During an 18-month period, CAP flew over 24 million miles on its anti-submarine coastal patrols. It spotted 173 U-boats, attacked 57 with bombs or depth charges, and possibly sank or damaged two. It also escorted over 5,600 convoys and reported 17 floating mines, 36 bodies, 91 ships in distress and 363 survivors in the water.
Most importantly, CAP’s constant presence over the Atlantic and Gulf of Mexico was a major factor in pushing enemy operations away from the coast and protecting vital shipping and cargo.
In 1943, German U-boat attacks ceased off the Atlantic coast of the United States. One high-level German naval officer credited CAP with being the primary reason for withdrawal, saying, “It was because of those damned little red and yellow planes!”
As the U-boat threat ended, CAP expanded its homeland security and emergency operations to include search and rescue, border patrol, forest fire patrol and disaster relief in every state in the nation.
By war’s end, nearly 60,000 members had participated in CAP and flew 75 million miles over 750,000 hours in support of critical home front missions. Its volunteers ranged in age from 18 to over 80.
Many served for the entire war, while others, most of whom later joined the military, served for shorter periods. A substantial number received “belligerent” certificates indicating that they had participated in combat-related operations on active duty with the Civil Air Patrol.
The individual accounts of CAP pilots’ performance and heroism are too numerous to recount, but just a few examples can illustrate the valor with which they served.
For instance, Maj. Hugh Sharp and Lt. Eddie Edwards, from Rehoboth, Del., landed their Sikorsky amphibian in high seas to rescue two other CAP airmen who had to ditch their plane. They found one crew member who was badly hurt, but they were unable to take off due to a pontoon damaged during a rough landing on 10 foot swells.
Making a decision to taxi the aircraft back to land, they quickly discovered that the damaged amphibian listed too far to the left to make any progress. Eddie volunteered to climb out to the end of the right wing to keep the plane in balance.
The next day, when a Coast Guard ship met the aircraft, Eddie had to be carried from the wing after holding on tightly for eleven hours in freezing and wet conditions. Both pilots were awarded the first Air Medals of the war by President Roosevelt.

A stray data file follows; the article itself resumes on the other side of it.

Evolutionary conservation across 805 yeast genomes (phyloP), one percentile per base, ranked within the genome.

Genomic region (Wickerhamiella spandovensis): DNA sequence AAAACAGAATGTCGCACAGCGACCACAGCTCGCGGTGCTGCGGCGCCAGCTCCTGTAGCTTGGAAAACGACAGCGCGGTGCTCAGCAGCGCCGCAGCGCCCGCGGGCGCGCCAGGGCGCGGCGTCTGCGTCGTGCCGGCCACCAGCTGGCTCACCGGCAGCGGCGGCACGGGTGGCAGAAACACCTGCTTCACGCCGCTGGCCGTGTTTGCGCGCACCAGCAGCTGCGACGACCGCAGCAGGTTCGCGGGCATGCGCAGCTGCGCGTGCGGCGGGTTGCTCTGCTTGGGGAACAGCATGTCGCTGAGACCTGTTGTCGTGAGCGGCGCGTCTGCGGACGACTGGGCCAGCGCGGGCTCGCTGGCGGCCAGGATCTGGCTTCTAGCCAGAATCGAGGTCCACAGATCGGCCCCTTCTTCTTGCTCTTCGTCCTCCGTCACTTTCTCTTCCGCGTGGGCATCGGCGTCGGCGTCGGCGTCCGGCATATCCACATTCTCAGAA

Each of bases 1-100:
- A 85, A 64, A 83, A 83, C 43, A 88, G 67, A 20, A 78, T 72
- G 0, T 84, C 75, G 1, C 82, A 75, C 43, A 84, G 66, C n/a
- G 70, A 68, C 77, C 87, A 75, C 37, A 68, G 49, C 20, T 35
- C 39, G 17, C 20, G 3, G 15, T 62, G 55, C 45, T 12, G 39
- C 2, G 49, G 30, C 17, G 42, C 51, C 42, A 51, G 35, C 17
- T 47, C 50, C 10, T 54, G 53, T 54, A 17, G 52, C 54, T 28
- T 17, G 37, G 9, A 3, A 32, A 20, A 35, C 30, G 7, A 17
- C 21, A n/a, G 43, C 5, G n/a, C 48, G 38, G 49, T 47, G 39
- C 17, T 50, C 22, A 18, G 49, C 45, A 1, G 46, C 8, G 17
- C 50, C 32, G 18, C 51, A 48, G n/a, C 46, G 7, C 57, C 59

Capt. Francis “Mac” McLaughlin flew Coastal Patrol missions from Daytona Beach, Fla., for 17 months. During that time he, along with Albert Crabtree, ditched a Fairchild 24 aircraft in the Atlantic and floated in a life raft for several hours until the Coast Guard picked them up.
They quickly became members of the “Duck Club,” an exclusive organization that recognized those who survived a CAP ditching. There would soon be many in that club.
When the Coastal Patrol ended, Mac went to Massachusetts to tow aerial targets, CAP’s second most dangerous duty after the Coastal Patrol. Seven CAP pilots and observers would be shot down and killed during gunnery practice. Mac, who served the entire war on active duty with CAP, passed away near the end of 2011.
Another CAP veteran is Lt. Charles Compton, who flew from Coastal Patrol Base 1 at Atlantic City, N.J., on anti-submarine and convoy escort missions. He recently noted that “convoys could be attacked at any time. We had a war going on and the threat of German submarines off the east coast. Our job was to make it less easy for the German submarines to surface without being detected.”
Charles, who lives near Chicago and turned 95 last summer, remembers that during these dangerous missions, pilots often used sunken ships as points of reference to help navigate when over water. He added that, unfortunately, sunken ships were plentiful at that time.
Recently recognized for his service with CAP’s Distinguished Service Award, he credits the exceptional efforts of his fellow Atlantic City squadron members for the honor he received.
These three stories are illustrative of CAP’s many World War II heroes. More importantly, these stories serve as a powerful reminder of the dedication and service that all gave the nation.
When the war ended, CAP members did not receive the recognition they deserved. Their story, over time, was lost to much of the nation.
This Congressional Gold Medal will ensure that this story is told over and over again for future generations, and it recognizes CAP and its World War II members for their critically important service to our nation.